AS FAR as election year gimmicks go, Gov. Bob Taft's decision to accelerate a state tax cut right before Ohioans go to the polls in November is pretty transparent.
By ordering an 8.4 percent reduction in state withholding, beginning Oct. 1, the governor obviously hoped to impress voters and boost his party's chances on Nov. 7.
"With stronger revenues and lower state agency spending than expected," he declared, "we can afford to accelerate the withholding cut and make a substantial transfer to the state's rainy-day fund."
The cuts in withholding had been scheduled to occur in two installments of 4.2 percent each, in 2007 and 2008. Now they will come simultaneously, for the full amount, five weeks before Election Day.
But don't break out the champagne yet. The governor's generosity probably won't pay for a good bottle of bubbly.
Democrats estimate the political maneuver would translate into a windfall of $7.42 a month more in the paycheck of someone earning $66,000 year. By their figuring, that amounts to roughly a quarter more of spending money a day. Two bits. That's it.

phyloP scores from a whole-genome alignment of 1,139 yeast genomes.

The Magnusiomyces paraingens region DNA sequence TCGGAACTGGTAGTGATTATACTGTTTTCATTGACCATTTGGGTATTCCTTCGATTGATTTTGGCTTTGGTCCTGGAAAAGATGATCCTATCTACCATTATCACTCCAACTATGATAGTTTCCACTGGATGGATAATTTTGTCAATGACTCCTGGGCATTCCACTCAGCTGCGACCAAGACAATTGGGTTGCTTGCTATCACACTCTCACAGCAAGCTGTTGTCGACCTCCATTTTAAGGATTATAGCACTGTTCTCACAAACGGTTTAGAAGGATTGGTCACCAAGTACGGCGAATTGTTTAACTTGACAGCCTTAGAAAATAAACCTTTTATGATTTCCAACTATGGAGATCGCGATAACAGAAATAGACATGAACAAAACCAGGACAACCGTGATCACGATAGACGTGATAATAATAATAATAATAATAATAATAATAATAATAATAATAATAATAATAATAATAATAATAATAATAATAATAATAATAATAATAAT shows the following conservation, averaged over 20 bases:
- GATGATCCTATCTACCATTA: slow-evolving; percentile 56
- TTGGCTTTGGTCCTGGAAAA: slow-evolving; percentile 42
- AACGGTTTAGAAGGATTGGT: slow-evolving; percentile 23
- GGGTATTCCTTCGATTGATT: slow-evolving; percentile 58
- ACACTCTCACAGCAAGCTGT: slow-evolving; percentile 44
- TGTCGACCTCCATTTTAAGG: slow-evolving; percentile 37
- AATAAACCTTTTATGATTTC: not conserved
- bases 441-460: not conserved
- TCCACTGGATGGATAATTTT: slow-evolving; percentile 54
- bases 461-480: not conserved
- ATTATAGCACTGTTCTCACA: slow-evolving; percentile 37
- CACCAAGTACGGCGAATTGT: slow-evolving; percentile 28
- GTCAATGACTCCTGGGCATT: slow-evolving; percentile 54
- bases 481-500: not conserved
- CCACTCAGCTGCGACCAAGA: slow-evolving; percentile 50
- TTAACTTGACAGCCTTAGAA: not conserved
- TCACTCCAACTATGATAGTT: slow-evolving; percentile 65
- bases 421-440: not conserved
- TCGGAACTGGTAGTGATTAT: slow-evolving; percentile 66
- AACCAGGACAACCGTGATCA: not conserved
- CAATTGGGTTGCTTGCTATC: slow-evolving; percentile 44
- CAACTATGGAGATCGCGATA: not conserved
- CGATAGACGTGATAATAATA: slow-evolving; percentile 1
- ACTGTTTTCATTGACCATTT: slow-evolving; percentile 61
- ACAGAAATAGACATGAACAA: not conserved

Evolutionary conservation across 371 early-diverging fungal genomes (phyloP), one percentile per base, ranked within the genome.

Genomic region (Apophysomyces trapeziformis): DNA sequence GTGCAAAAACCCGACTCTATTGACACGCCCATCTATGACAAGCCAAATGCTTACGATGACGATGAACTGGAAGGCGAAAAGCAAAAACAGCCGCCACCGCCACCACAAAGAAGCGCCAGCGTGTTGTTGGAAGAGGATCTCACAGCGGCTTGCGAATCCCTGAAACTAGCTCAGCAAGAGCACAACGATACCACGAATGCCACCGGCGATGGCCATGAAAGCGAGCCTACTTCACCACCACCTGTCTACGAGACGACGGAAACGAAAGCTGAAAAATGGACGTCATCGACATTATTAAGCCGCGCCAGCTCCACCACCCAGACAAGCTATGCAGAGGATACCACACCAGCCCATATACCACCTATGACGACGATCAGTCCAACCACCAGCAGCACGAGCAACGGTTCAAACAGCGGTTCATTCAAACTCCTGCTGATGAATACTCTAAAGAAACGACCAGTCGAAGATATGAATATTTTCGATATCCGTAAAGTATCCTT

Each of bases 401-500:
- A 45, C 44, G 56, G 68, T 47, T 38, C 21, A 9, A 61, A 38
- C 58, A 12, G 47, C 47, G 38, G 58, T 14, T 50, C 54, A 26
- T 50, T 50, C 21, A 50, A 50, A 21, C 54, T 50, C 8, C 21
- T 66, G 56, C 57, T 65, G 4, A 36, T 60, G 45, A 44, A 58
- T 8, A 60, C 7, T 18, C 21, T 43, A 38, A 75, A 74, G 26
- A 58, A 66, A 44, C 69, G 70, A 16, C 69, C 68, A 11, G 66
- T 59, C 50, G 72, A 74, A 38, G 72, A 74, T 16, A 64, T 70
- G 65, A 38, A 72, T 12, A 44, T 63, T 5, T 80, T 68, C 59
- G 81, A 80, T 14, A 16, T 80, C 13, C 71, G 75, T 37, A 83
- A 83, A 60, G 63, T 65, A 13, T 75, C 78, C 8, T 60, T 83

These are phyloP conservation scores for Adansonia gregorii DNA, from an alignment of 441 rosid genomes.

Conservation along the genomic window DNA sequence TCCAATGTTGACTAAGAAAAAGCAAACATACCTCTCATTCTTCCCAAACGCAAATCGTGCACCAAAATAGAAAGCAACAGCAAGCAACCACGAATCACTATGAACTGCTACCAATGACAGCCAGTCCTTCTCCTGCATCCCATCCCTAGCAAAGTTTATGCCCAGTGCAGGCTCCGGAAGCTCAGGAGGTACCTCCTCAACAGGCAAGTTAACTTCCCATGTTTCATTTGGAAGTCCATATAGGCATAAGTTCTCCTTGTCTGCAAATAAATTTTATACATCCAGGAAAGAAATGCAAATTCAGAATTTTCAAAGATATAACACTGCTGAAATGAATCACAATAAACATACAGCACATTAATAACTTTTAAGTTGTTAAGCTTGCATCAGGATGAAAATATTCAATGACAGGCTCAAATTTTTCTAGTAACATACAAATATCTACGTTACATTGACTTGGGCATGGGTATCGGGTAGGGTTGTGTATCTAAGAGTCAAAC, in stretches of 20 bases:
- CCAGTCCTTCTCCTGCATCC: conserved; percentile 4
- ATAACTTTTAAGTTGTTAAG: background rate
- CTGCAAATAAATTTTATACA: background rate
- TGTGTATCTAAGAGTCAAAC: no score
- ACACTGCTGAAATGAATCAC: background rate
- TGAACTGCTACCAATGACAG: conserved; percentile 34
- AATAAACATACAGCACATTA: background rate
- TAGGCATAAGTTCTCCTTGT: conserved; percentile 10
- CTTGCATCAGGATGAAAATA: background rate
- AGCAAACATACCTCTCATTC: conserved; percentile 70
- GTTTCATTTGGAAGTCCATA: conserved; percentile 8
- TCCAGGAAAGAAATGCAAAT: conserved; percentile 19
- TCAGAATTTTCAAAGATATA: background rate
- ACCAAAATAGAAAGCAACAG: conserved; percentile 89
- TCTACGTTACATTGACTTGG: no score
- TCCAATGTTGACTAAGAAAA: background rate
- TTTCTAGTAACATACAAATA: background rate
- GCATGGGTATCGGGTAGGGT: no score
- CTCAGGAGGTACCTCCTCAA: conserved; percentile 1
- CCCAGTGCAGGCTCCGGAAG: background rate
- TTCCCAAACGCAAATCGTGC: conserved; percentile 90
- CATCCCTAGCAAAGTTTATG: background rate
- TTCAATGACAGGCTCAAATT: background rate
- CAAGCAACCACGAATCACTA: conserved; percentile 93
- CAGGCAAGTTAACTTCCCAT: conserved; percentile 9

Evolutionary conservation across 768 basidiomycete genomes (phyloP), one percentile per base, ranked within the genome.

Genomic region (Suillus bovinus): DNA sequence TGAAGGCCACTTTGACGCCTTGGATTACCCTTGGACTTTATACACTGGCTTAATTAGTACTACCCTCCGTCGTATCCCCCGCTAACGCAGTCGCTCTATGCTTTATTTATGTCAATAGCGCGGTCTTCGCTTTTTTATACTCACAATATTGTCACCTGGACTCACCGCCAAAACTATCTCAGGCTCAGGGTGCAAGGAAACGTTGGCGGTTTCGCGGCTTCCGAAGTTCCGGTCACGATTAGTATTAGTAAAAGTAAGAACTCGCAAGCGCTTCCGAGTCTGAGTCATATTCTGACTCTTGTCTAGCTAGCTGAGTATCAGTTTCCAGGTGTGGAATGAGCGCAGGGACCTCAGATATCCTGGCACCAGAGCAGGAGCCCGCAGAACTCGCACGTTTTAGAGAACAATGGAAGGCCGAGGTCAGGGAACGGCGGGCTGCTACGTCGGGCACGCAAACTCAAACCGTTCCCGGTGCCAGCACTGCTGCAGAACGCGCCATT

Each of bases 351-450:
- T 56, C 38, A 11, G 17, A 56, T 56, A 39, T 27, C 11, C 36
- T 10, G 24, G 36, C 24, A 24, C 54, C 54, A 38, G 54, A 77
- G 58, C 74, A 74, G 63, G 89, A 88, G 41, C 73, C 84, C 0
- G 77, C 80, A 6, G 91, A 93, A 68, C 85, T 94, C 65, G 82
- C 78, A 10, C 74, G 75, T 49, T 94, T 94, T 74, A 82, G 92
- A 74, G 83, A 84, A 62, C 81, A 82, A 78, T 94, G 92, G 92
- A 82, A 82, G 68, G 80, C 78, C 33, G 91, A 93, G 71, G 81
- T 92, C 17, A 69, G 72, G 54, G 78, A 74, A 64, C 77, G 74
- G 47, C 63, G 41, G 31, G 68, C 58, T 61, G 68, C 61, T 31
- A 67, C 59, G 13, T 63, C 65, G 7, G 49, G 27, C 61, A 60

That's hardly worth it. It won't offset the pain of $3 a gallon gasoline, the inevitable tax levies, and the steady escalation of college tuition costs. The governor's political gesture to win friends and influence election outcomes is too little too late.
Instead of siphoning $390 million from a state budget surplus for the fiscal year ending June 30 for up-front costs of a new tax cut timetable, why not save the whole thing?
Ohio's rainy day fund, depleted early in the decade to balance the books, needs to be replenished. The state would be better off putting the entire $390 million into its reserves, said state Sen. Teresa Fedor. The Toledo Democrat is right to call Mr. Taft's move "shortsighted."
As his party's elected leader, the governor sees an opportunity to help candidates forced to run in the face of scandal and corruption. But there's no public outcry for the chump change he offers.